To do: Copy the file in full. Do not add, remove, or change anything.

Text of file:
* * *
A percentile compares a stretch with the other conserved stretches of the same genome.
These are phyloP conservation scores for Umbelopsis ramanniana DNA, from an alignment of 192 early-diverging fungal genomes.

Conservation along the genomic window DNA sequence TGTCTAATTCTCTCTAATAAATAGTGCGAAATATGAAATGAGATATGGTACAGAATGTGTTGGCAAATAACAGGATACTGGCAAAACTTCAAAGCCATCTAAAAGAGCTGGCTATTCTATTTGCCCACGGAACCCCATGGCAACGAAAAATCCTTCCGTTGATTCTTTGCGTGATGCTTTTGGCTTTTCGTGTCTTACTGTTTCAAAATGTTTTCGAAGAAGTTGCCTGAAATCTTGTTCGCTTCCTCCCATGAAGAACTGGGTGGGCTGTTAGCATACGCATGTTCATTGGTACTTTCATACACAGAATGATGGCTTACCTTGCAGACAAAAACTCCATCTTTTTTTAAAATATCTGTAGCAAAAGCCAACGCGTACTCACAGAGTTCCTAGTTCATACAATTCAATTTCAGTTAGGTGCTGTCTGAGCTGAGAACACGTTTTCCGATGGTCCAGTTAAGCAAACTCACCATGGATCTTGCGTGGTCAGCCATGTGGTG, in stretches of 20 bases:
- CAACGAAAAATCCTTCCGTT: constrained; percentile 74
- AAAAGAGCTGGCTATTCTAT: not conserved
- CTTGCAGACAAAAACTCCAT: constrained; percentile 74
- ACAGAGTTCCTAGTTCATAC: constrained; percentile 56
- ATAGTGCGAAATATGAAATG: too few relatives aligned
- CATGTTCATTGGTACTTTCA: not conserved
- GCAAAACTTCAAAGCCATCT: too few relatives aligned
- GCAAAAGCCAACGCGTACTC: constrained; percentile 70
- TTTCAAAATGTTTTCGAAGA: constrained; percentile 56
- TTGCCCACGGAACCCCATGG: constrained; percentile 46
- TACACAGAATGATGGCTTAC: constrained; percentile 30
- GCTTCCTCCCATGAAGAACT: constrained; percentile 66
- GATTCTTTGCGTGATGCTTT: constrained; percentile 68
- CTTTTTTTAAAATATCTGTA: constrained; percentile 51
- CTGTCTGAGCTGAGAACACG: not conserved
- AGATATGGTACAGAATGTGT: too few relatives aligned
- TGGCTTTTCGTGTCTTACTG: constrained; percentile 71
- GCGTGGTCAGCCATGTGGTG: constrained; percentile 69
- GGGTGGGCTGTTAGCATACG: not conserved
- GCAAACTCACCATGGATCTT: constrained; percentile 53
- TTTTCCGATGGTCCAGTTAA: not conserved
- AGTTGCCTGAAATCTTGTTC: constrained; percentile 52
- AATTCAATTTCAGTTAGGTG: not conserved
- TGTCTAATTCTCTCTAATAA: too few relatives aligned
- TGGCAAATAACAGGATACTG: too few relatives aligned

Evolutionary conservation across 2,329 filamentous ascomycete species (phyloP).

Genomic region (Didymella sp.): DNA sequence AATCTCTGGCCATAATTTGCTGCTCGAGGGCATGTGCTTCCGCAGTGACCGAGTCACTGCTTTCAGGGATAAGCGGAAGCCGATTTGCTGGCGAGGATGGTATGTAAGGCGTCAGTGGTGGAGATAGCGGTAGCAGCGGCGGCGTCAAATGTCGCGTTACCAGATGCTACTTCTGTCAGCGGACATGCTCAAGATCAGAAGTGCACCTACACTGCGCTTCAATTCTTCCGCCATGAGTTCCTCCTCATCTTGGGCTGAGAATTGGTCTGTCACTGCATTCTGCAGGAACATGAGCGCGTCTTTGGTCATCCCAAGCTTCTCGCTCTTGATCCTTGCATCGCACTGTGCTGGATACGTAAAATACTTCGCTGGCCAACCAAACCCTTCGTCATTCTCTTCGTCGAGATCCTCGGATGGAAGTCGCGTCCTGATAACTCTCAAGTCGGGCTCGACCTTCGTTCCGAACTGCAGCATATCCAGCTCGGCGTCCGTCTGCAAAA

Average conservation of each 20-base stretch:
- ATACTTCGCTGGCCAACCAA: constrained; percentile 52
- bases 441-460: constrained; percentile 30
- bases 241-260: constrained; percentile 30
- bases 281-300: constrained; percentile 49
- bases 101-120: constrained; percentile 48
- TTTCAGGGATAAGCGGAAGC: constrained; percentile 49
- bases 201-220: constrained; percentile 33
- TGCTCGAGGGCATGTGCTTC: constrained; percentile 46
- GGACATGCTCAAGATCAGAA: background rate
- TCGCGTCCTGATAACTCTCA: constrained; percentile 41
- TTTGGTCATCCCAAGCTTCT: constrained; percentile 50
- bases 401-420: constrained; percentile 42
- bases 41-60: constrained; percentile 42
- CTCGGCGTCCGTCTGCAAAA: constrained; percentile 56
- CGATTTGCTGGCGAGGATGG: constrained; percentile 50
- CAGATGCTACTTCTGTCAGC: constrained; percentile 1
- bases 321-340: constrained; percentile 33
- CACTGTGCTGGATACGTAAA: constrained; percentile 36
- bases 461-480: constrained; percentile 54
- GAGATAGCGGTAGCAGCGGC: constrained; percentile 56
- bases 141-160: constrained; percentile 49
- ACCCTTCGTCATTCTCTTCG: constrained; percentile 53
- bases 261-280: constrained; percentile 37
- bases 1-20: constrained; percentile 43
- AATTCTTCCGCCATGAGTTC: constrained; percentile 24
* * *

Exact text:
A percentile compares a stretch with the other conserved stretches of the same genome.
These are phyloP conservation scores for Umbelopsis ramanniana DNA, from an alignment of 192 early-diverging fungal genomes.

Conservation along the genomic window DNA sequence TGTCTAATTCTCTCTAATAAATAGTGCGAAATATGAAATGAGATATGGTACAGAATGTGTTGGCAAATAACAGGATACTGGCAAAACTTCAAAGCCATCTAAAAGAGCTGGCTATTCTATTTGCCCACGGAACCCCATGGCAACGAAAAATCCTTCCGTTGATTCTTTGCGTGATGCTTTTGGCTTTTCGTGTCTTACTGTTTCAAAATGTTTTCGAAGAAGTTGCCTGAAATCTTGTTCGCTTCCTCCCATGAAGAACTGGGTGGGCTGTTAGCATACGCATGTTCATTGGTACTTTCATACACAGAATGATGGCTTACCTTGCAGACAAAAACTCCATCTTTTTTTAAAATATCTGTAGCAAAAGCCAACGCGTACTCACAGAGTTCCTAGTTCATACAATTCAATTTCAGTTAGGTGCTGTCTGAGCTGAGAACACGTTTTCCGATGGTCCAGTTAAGCAAACTCACCATGGATCTTGCGTGGTCAGCCATGTGGTG, in stretches of 20 bases:
- CAACGAAAAATCCTTCCGTT: constrained; percentile 74
- AAAAGAGCTGGCTATTCTAT: not conserved
- CTTGCAGACAAAAACTCCAT: constrained; percentile 74
- ACAGAGTTCCTAGTTCATAC: constrained; percentile 56
- ATAGTGCGAAATATGAAATG: too few relatives aligned
- CATGTTCATTGGTACTTTCA: not conserved
- GCAAAACTTCAAAGCCATCT: too few relatives aligned
- GCAAAAGCCAACGCGTACTC: constrained; percentile 70
- TTTCAAAATGTTTTCGAAGA: constrained; percentile 56
- TTGCCCACGGAACCCCATGG: constrained; percentile 46
- TACACAGAATGATGGCTTAC: constrained; percentile 30
- GCTTCCTCCCATGAAGAACT: constrained; percentile 66
- GATTCTTTGCGTGATGCTTT: constrained; percentile 68
- CTTTTTTTAAAATATCTGTA: constrained; percentile 51
- CTGTCTGAGCTGAGAACACG: not conserved
- AGATATGGTACAGAATGTGT: too few relatives aligned
- TGGCTTTTCGTGTCTTACTG: constrained; percentile 71
- GCGTGGTCAGCCATGTGGTG: constrained; percentile 69
- GGGTGGGCTGTTAGCATACG: not conserved
- GCAAACTCACCATGGATCTT: constrained; percentile 53
- TTTTCCGATGGTCCAGTTAA: not conserved
- AGTTGCCTGAAATCTTGTTC: constrained; percentile 52
- AATTCAATTTCAGTTAGGTG: not conserved
- TGTCTAATTCTCTCTAATAA: too few relatives aligned
- TGGCAAATAACAGGATACTG: too few relatives aligned

Evolutionary conservation across 2,329 filamentous ascomycete species (phyloP).

Genomic region (Didymella sp.): DNA sequence AATCTCTGGCCATAATTTGCTGCTCGAGGGCATGTGCTTCCGCAGTGACCGAGTCACTGCTTTCAGGGATAAGCGGAAGCCGATTTGCTGGCGAGGATGGTATGTAAGGCGTCAGTGGTGGAGATAGCGGTAGCAGCGGCGGCGTCAAATGTCGCGTTACCAGATGCTACTTCTGTCAGCGGACATGCTCAAGATCAGAAGTGCACCTACACTGCGCTTCAATTCTTCCGCCATGAGTTCCTCCTCATCTTGGGCTGAGAATTGGTCTGTCACTGCATTCTGCAGGAACATGAGCGCGTCTTTGGTCATCCCAAGCTTCTCGCTCTTGATCCTTGCATCGCACTGTGCTGGATACGTAAAATACTTCGCTGGCCAACCAAACCCTTCGTCATTCTCTTCGTCGAGATCCTCGGATGGAAGTCGCGTCCTGATAACTCTCAAGTCGGGCTCGACCTTCGTTCCGAACTGCAGCATATCCAGCTCGGCGTCCGTCTGCAAAA

Average conservation of each 20-base stretch:
- ATACTTCGCTGGCCAACCAA: constrained; percentile 52
- bases 441-460: constrained; percentile 30
- bases 241-260: constrained; percentile 30
- bases 281-300: constrained; percentile 49
- bases 101-120: constrained; percentile 48
- TTTCAGGGATAAGCGGAAGC: constrained; percentile 49
- bases 201-220: constrained; percentile 33
- TGCTCGAGGGCATGTGCTTC: constrained; percentile 46
- GGACATGCTCAAGATCAGAA: background rate
- TCGCGTCCTGATAACTCTCA: constrained; percentile 41
- TTTGGTCATCCCAAGCTTCT: constrained; percentile 50
- bases 401-420: constrained; percentile 42
- bases 41-60: constrained; percentile 42
- CTCGGCGTCCGTCTGCAAAA: constrained; percentile 56
- CGATTTGCTGGCGAGGATGG: constrained; percentile 50
- CAGATGCTACTTCTGTCAGC: constrained; percentile 1
- bases 321-340: constrained; percentile 33
- CACTGTGCTGGATACGTAAA: constrained; percentile 36
- bases 461-480: constrained; percentile 54
- GAGATAGCGGTAGCAGCGGC: constrained; percentile 56
- bases 141-160: constrained; percentile 49
- ACCCTTCGTCATTCTCTTCG: constrained; percentile 53
- bases 261-280: constrained; percentile 37
- bases 1-20: constrained; percentile 43
- AATTCTTCCGCCATGAGTTC: constrained; percentile 24